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A Gypsy Feast

Anne-Marie Ford    -    5 March 2017

This story concludes the edited version of material written by an unknown American in 1912, and records a meeting with a Gypsy family of Stanleys camped close to Providence, Rhode Island, in 1886. The bookplate reads “Ex Libris R.A. Scott Macfie, presented by the Gypsy Lore Society” and the full article can be found in the Liverpool University Special Collections, reference SMGC3/4, B.4.8.

On a later occasion Mrs. Patience gave me a formal invitation to come to supper two days after, the author tells us, and adds that she had promised him that he should have “a regular Romany habben - a Gypsy feast.”  

When I reached there near dusk I found the tent cleared up, he remembers, the infant Sybarina sent off in Bessie’s charge to the other tent, and Richard and Patience decked out in fine attire. All the children were sternly ordered away when they came skirmishing about, and even old Thomas remained a little aloof, not feeling well enough to join in the eating.  

As they sat before the tent, with a tablecloth laid out before them, Richard began to arrange a pile of blankets for the narrator to sit on, but Patience forbade him, “he’s got to be a real Romany chal tonight and sit on the ground with us, cross-legged, like the tailors.”

And so began the feast, for feast it seems to have been, the narrator’s enthusiasm evident in his descriptions, “we had a very nice breast of lamb, a piece of corned beef, excellent tea, some watercresses and butter and some bread baked in a kettle.”  

For dessert Mrs. Patience produced in a pan “a real Gypsy cake, what we call a Roman manricli, and I made this on purpose for you, because I know you like the real Romany things and I don’t believe you ever tasted a cake like this.  Maybe you will remember as long as you live that you came out to the tents of our people and ate the manricli.  It’s very rich and made with suet, instead of lard or butter.”

A pound or so was then put on my plate which was a dark-looking mixture full of raisins, very sweet and spicy and, to my mind, it was exceedingly good.

In the course of conversation after this feast, when the participants had retired to the tent, I asked Mrs. Patience if it was true that the Gypsies in some parts of England put a kind of dark wash on their babies to colour them.  “Now, you must not believe all those things about the Romanies, no more than that they have kings and queens,” she answered.  She went to explain that when the babies are born “we wash them in cold water once a day, summer and winter.”

“I got little Dickey in cold weather, and they had to break the ice to get the water to wash him.  We think it makes their flesh hard and healthy, and makes them tough like.  We wash them in cold water every day till they are a year old, never in warm.  Now I hear that the Gorgios always wash theirs in warm water and we believe it makes them soft.”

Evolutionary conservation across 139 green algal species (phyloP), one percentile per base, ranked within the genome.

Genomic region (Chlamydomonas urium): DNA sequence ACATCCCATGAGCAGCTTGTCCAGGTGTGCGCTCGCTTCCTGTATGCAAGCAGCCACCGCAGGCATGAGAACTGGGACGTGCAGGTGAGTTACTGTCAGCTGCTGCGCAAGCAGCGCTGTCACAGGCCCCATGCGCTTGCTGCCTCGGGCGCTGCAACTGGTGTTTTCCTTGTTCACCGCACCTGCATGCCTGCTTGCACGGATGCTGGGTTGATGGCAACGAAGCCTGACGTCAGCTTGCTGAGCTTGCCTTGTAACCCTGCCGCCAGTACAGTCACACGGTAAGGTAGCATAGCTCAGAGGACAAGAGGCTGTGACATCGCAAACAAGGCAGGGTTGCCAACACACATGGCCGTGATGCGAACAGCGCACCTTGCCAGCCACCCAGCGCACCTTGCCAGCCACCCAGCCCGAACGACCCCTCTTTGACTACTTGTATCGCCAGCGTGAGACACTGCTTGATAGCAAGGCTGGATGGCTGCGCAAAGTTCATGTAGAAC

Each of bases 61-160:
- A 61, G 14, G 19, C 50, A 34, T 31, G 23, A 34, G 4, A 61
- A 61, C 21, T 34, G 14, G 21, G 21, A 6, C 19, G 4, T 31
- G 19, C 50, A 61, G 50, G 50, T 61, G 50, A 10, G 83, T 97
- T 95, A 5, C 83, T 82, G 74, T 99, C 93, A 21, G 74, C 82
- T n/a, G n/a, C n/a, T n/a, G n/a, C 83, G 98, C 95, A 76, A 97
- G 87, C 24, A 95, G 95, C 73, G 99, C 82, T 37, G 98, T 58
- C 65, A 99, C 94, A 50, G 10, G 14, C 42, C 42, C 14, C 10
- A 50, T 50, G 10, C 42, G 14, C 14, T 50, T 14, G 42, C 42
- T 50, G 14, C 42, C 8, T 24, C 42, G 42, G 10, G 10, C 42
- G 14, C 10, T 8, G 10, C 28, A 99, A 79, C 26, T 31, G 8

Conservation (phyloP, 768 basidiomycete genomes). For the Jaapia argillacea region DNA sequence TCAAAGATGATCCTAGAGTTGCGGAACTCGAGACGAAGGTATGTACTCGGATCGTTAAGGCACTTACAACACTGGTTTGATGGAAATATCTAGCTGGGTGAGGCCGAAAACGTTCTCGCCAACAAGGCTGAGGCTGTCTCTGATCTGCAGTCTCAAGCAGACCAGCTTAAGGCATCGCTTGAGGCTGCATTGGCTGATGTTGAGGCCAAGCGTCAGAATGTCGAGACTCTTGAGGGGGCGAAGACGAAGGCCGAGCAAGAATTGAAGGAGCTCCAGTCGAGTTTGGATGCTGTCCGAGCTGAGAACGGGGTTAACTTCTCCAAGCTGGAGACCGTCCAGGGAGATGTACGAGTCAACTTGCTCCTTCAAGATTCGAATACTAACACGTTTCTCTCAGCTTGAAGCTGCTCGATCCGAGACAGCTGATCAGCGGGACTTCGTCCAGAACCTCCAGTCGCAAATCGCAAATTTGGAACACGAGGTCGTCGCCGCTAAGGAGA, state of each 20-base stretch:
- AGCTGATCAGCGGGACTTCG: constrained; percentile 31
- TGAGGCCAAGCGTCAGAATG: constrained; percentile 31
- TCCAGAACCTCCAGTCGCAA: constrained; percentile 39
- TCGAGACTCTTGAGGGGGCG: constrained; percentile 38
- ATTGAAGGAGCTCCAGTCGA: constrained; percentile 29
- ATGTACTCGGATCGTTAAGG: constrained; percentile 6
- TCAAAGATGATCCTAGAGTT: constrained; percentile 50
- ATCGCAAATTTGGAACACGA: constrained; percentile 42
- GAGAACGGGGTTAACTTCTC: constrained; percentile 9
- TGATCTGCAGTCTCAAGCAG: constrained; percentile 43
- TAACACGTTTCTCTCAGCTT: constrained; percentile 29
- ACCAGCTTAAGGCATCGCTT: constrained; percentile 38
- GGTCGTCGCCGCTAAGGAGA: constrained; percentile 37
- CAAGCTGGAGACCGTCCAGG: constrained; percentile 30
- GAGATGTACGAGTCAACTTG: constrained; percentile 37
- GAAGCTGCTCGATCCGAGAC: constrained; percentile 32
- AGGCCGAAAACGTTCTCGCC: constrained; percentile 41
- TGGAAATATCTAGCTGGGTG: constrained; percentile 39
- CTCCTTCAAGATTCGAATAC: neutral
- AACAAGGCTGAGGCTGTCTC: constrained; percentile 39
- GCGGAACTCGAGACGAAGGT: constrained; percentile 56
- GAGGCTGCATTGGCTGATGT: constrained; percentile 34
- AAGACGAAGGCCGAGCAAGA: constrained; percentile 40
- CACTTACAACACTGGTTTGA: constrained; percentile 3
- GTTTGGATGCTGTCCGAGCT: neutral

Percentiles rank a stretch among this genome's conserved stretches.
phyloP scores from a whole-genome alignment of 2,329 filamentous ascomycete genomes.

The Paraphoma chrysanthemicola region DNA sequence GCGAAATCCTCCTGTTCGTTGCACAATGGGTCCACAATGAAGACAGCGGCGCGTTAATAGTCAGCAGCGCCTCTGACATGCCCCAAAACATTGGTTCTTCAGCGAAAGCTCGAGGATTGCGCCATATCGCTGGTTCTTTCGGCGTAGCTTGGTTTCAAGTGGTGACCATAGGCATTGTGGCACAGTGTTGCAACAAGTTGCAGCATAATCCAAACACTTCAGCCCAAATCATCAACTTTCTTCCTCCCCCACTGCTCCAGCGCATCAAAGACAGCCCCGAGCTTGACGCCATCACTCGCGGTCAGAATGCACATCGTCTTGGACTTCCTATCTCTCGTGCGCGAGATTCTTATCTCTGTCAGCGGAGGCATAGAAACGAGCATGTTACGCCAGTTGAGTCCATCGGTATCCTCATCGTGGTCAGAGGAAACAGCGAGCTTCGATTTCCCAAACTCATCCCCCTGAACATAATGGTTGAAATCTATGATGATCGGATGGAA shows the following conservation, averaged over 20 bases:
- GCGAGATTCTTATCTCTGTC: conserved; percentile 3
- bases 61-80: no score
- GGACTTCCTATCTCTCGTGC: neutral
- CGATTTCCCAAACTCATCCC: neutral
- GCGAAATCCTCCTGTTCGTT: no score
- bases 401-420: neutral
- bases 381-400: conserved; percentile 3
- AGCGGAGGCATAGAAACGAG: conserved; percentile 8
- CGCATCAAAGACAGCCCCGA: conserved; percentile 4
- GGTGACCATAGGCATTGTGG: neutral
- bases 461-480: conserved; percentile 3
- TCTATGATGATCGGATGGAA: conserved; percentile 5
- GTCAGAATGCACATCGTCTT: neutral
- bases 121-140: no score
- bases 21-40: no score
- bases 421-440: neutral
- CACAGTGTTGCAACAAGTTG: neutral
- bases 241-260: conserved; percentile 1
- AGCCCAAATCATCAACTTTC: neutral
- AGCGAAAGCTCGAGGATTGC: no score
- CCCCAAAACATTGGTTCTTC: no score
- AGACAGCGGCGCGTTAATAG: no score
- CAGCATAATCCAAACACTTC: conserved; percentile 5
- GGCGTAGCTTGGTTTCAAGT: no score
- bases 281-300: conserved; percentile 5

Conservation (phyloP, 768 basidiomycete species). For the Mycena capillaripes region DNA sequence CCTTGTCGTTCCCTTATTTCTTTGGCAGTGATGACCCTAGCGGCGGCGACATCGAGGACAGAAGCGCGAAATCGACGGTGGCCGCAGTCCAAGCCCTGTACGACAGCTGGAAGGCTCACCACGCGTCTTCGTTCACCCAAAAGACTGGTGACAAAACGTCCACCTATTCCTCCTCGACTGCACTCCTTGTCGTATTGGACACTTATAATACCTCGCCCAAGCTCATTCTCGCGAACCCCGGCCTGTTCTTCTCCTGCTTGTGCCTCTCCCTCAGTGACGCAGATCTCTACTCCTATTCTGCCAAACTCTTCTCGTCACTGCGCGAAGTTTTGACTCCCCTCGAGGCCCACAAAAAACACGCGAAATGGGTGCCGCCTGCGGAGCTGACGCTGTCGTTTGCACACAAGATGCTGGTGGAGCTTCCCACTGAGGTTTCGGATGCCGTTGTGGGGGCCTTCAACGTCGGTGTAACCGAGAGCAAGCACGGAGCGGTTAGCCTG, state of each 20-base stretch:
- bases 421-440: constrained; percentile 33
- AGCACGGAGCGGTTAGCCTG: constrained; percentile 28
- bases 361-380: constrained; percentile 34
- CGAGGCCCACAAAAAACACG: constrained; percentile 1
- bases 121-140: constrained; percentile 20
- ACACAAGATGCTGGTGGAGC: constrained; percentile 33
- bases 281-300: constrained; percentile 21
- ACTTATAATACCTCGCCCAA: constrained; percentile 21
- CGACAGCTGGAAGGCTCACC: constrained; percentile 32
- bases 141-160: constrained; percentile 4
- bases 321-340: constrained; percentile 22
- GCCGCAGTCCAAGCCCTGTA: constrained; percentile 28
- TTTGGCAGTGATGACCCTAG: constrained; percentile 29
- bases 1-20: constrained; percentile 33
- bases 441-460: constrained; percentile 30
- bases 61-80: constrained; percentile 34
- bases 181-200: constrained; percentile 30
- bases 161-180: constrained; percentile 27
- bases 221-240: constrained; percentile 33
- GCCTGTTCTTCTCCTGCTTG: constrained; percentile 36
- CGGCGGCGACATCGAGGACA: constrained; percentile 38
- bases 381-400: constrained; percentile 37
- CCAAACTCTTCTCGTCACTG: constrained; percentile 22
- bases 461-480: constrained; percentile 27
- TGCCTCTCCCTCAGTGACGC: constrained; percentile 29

The writer remembers that they talked on under the tent till the fire in front had burned down to a mass of embers, and the children had crept silently in and were lying curled up asleep on all sides of us.  Presently, Bessie appeared, bringing Sybarina, who insisted upon being fed, and with the babe against her bosom, and her face brought into view by an occasional flickering of the dying fire, Mrs. Patience made as pretty and as touching a picture as one might see in a long day’s journey. Then, he adds, I left them.

He expresses his affection for this family, remarking that he would feel it a loss when his friends moved on, but that he could see that the desire of wandering was beginning to take hold of them once more.

Reflecting that these wanderers were, to him, as to many others, of great interest, owing to their intense personalities, indifference to the political and social world about them, and their ability to maintain ancient cultural values and beliefs, he says of them that he believes they are naturally kind, courteous and hospitable, and these traits come to the surface once they are assured of the real kindness and interest they have awakened in others.

The story concludes with humour, as well as touching sincerity, as the narrator of the tale reflects that he dare say Richard might be very glad to sell me one of his collection of spavined and foundered horses at a good price, but that he should expect both him and his family to go to a great deal of trouble to do me a kindness should occasion require.

Fourteen years beyond the narrative, Richard and Patience are recorded in the census for Brooklyn, New York, where Richard claims birth in England in 1851, having emigrated, he said, in 1858, and married in about 1869; he is described as a horse dealer and with the couple are a son, Charles, aged 25, and their daughter, Sybarina, aged 14.

Ten years later, in 1910, the family are in the same location, Richard is still plying the trade of a horse dealer, Patience is now recorded quite openly as a palmist and Charles, like his father, is a horse dealer. Also with them in this census is little Dorothy Dugro, their granddaughter. She is the child of Sybarina, for their daughter, the baby Patience was nursing at the time of the story in 1886, had died tragically young the previous year.

Copyright © 2017 Anne-Marie Ford